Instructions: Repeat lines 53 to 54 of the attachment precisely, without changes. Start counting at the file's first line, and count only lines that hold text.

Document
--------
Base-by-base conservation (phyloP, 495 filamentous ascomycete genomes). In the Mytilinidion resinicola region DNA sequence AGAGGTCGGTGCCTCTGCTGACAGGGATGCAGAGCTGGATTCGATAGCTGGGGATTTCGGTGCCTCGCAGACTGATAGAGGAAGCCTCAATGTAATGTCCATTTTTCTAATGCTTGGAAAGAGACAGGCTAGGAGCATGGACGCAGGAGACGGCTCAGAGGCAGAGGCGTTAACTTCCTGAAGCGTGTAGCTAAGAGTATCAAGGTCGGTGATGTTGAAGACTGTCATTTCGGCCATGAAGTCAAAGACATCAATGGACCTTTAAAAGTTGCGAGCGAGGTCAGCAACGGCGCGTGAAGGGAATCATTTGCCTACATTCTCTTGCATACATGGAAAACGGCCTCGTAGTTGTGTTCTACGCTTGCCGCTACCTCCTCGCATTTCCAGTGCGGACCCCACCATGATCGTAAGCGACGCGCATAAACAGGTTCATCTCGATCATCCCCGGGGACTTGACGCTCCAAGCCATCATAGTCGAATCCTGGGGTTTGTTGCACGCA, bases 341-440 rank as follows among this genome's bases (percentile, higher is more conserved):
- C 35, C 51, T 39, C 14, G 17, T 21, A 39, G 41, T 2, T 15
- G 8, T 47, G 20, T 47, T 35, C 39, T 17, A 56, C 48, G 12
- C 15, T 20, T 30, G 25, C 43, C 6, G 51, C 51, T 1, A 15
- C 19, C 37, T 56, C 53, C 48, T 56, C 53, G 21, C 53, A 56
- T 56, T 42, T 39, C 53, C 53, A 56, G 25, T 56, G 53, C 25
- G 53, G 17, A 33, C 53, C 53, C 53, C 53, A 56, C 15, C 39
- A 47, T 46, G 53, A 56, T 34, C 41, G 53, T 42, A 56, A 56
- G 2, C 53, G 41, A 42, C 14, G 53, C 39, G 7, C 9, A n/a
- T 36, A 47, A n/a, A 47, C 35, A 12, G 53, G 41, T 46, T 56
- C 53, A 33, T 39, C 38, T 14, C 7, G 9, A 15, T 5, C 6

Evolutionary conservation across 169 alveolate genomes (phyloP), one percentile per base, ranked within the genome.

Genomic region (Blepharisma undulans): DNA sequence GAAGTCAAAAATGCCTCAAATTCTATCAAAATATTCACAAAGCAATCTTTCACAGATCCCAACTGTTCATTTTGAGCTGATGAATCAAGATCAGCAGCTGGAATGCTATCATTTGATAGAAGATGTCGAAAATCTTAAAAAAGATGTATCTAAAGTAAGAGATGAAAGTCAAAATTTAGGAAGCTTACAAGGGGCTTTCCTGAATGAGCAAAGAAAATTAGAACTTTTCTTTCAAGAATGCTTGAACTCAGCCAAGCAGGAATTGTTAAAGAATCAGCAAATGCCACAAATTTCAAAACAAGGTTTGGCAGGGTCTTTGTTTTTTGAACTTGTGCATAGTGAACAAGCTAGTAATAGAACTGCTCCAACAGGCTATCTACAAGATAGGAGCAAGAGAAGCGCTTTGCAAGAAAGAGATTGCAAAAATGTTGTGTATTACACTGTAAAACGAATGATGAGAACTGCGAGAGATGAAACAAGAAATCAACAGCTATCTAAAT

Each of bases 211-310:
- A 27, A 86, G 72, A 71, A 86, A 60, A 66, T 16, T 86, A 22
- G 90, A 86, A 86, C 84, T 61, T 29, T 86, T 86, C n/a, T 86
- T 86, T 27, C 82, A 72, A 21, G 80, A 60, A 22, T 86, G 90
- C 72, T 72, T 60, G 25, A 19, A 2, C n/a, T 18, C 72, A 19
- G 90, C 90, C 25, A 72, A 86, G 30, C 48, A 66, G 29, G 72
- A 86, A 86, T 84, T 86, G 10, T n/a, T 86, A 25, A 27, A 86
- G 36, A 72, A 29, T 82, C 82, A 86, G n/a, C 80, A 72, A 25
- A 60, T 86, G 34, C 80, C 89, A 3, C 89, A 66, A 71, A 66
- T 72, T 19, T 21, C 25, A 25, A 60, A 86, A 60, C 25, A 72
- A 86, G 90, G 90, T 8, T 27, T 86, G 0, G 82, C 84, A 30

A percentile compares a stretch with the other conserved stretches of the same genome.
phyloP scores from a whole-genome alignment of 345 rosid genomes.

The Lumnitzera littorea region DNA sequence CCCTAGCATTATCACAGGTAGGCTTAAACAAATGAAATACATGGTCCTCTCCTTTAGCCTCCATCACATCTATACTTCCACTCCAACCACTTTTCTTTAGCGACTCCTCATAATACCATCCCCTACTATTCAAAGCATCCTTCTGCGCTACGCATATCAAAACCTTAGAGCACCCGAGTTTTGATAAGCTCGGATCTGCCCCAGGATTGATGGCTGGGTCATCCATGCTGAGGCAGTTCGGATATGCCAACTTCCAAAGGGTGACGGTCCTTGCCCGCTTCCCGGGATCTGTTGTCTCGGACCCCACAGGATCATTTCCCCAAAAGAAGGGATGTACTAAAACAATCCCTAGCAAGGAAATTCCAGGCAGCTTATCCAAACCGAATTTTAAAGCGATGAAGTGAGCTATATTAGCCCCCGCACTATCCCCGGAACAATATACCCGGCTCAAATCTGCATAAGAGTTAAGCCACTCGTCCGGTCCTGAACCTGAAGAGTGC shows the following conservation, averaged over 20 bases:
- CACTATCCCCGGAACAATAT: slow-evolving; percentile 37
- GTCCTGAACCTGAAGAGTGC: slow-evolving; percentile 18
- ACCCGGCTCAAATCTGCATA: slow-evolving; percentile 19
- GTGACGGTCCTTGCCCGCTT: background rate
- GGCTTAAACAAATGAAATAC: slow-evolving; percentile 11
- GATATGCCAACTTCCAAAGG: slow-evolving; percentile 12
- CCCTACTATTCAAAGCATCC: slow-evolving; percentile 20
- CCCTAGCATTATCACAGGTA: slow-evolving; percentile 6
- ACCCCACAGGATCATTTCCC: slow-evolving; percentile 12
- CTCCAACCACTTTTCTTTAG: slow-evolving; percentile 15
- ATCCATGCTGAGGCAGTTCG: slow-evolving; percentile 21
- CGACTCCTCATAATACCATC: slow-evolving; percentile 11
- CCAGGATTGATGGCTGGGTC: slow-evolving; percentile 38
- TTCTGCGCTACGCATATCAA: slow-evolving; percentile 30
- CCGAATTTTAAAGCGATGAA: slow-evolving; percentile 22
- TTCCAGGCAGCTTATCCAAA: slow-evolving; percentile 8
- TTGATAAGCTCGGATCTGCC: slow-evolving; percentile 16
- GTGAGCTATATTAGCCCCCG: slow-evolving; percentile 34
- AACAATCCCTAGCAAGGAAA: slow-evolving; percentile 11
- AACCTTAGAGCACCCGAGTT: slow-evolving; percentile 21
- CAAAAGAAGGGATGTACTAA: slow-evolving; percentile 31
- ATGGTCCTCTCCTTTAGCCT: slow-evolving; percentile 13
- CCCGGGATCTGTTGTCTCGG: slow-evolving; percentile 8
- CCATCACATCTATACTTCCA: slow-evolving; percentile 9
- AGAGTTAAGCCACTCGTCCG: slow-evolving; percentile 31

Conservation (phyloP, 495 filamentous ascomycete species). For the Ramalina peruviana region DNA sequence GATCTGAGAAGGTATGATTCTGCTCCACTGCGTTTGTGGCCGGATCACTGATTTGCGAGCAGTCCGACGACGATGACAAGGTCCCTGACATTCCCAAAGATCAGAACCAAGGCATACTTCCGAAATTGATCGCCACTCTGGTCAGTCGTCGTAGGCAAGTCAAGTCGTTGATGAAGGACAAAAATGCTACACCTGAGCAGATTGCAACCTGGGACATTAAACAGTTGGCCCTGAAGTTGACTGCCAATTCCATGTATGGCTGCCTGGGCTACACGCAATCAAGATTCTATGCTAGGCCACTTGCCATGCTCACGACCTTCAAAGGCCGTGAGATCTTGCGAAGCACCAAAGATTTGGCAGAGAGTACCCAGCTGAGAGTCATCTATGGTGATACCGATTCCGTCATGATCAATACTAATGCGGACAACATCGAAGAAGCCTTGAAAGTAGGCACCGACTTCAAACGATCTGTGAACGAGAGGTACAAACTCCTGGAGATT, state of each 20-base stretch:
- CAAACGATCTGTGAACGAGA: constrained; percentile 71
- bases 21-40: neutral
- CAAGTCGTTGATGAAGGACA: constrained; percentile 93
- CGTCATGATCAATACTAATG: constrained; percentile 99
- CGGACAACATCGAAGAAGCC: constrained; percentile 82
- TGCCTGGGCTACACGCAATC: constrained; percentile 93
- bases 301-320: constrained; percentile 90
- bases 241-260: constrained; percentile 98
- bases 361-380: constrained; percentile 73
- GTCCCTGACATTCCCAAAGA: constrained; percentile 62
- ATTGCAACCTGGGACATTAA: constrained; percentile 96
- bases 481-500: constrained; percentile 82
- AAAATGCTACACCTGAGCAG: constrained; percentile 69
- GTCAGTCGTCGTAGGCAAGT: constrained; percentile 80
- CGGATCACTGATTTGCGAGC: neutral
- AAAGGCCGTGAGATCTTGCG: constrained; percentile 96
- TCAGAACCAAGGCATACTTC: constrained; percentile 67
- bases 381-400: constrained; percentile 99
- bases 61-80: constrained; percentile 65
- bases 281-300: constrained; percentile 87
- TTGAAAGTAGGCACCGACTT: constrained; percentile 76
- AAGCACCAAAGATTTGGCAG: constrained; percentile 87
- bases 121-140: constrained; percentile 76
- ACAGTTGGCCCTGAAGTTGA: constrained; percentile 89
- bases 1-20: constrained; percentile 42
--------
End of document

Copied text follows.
Conservation (phyloP, 495 filamentous ascomycete species). For the Ramalina peruviana region DNA sequence GATCTGAGAAGGTATGATTCTGCTCCACTGCGTTTGTGGCCGGATCACTGATTTGCGAGCAGTCCGACGACGATGACAAGGTCCCTGACATTCCCAAAGATCAGAACCAAGGCATACTTCCGAAATTGATCGCCACTCTGGTCAGTCGTCGTAGGCAAGTCAAGTCGTTGATGAAGGACAAAAATGCTACACCTGAGCAGATTGCAACCTGGGACATTAAACAGTTGGCCCTGAAGTTGACTGCCAATTCCATGTATGGCTGCCTGGGCTACACGCAATCAAGATTCTATGCTAGGCCACTTGCCATGCTCACGACCTTCAAAGGCCGTGAGATCTTGCGAAGCACCAAAGATTTGGCAGAGAGTACCCAGCTGAGAGTCATCTATGGTGATACCGATTCCGTCATGATCAATACTAATGCGGACAACATCGAAGAAGCCTTGAAAGTAGGCACCGACTTCAAACGATCTGTGAACGAGAGGTACAAACTCCTGGAGATT, state of each 20-base stretch:
- CAAACGATCTGTGAACGAGA: constrained; percentile 71